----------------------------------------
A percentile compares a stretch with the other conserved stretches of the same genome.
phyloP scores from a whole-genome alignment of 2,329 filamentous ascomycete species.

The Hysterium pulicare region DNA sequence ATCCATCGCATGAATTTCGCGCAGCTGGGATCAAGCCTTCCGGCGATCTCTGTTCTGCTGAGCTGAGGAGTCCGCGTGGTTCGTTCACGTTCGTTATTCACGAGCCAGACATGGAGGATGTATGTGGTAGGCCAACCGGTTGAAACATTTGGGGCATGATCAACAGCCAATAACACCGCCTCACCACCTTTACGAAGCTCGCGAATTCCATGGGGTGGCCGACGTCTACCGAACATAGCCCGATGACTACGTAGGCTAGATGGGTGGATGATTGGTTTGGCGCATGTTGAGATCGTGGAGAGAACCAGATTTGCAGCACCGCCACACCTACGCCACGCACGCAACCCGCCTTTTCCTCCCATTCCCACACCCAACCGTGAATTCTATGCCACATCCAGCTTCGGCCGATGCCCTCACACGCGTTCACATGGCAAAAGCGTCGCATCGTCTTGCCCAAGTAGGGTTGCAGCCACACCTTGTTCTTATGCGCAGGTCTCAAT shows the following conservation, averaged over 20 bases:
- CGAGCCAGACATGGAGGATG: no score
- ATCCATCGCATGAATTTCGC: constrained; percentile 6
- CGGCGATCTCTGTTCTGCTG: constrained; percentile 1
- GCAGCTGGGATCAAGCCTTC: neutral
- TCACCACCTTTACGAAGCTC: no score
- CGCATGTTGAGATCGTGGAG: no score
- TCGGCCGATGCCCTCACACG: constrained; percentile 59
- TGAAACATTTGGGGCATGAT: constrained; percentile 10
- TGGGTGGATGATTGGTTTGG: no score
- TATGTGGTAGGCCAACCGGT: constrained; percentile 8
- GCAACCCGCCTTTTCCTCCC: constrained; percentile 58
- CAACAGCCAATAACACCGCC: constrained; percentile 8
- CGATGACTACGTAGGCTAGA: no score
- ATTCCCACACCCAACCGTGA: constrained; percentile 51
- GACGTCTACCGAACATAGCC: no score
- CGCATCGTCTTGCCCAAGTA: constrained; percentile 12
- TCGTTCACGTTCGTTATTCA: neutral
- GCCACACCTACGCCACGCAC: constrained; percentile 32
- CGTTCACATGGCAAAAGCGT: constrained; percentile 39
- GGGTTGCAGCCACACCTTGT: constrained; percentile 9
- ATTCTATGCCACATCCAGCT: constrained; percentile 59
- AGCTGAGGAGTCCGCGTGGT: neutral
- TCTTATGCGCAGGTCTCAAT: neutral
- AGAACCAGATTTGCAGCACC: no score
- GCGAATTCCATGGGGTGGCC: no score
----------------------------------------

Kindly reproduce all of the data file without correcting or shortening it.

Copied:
A percentile compares a stretch with the other conserved stretches of the same genome.
phyloP scores from a whole-genome alignment of 2,329 filamentous ascomycete species.

The Hysterium pulicare region DNA sequence ATCCATCGCATGAATTTCGCGCAGCTGGGATCAAGCCTTCCGGCGATCTCTGTTCTGCTGAGCTGAGGAGTCCGCGTGGTTCGTTCACGTTCGTTATTCACGAGCCAGACATGGAGGATGTATGTGGTAGGCCAACCGGTTGAAACATTTGGGGCATGATCAACAGCCAATAACACCGCCTCACCACCTTTACGAAGCTCGCGAATTCCATGGGGTGGCCGACGTCTACCGAACATAGCCCGATGACTACGTAGGCTAGATGGGTGGATGATTGGTTTGGCGCATGTTGAGATCGTGGAGAGAACCAGATTTGCAGCACCGCCACACCTACGCCACGCACGCAACCCGCCTTTTCCTCCCATTCCCACACCCAACCGTGAATTCTATGCCACATCCAGCTTCGGCCGATGCCCTCACACGCGTTCACATGGCAAAAGCGTCGCATCGTCTTGCCCAAGTAGGGTTGCAGCCACACCTTGTTCTTATGCGCAGGTCTCAAT shows the following conservation, averaged over 20 bases:
- CGAGCCAGACATGGAGGATG: no score
- ATCCATCGCATGAATTTCGC: constrained; percentile 6
- CGGCGATCTCTGTTCTGCTG: constrained; percentile 1
- GCAGCTGGGATCAAGCCTTC: neutral
- TCACCACCTTTACGAAGCTC: no score
- CGCATGTTGAGATCGTGGAG: no score
- TCGGCCGATGCCCTCACACG: constrained; percentile 59
- TGAAACATTTGGGGCATGAT: constrained; percentile 10
- TGGGTGGATGATTGGTTTGG: no score
- TATGTGGTAGGCCAACCGGT: constrained; percentile 8
- GCAACCCGCCTTTTCCTCCC: constrained; percentile 58
- CAACAGCCAATAACACCGCC: constrained; percentile 8
- CGATGACTACGTAGGCTAGA: no score
- ATTCCCACACCCAACCGTGA: constrained; percentile 51
- GACGTCTACCGAACATAGCC: no score
- CGCATCGTCTTGCCCAAGTA: constrained; percentile 12
- TCGTTCACGTTCGTTATTCA: neutral
- GCCACACCTACGCCACGCAC: constrained; percentile 32
- CGTTCACATGGCAAAAGCGT: constrained; percentile 39
- GGGTTGCAGCCACACCTTGT: constrained; percentile 9
- ATTCTATGCCACATCCAGCT: constrained; percentile 59
- AGCTGAGGAGTCCGCGTGGT: neutral
- TCTTATGCGCAGGTCTCAAT: neutral
- AGAACCAGATTTGCAGCACC: no score
- GCGAATTCCATGGGGTGGCC: no score